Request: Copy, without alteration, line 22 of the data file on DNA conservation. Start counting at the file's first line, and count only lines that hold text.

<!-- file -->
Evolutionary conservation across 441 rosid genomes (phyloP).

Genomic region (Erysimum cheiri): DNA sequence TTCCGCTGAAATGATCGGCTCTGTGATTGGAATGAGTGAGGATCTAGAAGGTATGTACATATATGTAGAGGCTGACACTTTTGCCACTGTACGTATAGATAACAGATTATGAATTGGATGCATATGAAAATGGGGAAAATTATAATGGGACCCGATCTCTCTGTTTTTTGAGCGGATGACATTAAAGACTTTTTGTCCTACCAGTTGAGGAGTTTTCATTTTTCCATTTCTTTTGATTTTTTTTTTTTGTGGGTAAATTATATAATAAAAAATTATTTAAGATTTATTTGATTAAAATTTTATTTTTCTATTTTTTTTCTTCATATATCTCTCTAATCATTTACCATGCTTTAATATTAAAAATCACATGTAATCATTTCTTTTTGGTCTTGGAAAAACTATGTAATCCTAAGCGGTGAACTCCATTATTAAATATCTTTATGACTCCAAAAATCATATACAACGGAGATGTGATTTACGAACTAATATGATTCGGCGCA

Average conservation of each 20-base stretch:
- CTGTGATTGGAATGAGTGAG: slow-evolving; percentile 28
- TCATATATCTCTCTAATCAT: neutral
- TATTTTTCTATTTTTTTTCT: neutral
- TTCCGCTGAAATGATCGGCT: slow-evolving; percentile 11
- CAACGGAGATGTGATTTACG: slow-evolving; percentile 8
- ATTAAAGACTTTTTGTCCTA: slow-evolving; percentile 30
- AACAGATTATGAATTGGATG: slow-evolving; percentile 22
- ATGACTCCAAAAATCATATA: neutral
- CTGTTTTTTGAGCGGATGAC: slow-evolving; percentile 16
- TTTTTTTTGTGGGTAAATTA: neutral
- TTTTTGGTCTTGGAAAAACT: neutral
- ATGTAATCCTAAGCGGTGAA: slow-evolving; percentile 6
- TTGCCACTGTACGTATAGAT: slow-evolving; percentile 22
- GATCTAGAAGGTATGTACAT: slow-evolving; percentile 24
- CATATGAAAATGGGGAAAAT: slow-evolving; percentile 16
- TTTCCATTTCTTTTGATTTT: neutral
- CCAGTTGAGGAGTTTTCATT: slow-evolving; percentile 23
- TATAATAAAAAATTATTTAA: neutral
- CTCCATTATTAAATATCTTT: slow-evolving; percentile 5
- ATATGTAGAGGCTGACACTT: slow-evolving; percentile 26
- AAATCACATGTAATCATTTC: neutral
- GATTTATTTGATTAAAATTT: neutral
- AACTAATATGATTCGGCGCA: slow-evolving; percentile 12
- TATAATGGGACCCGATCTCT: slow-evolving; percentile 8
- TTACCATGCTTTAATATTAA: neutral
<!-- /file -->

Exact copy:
- CTCCATTATTAAATATCTTT: slow-evolving; percentile 5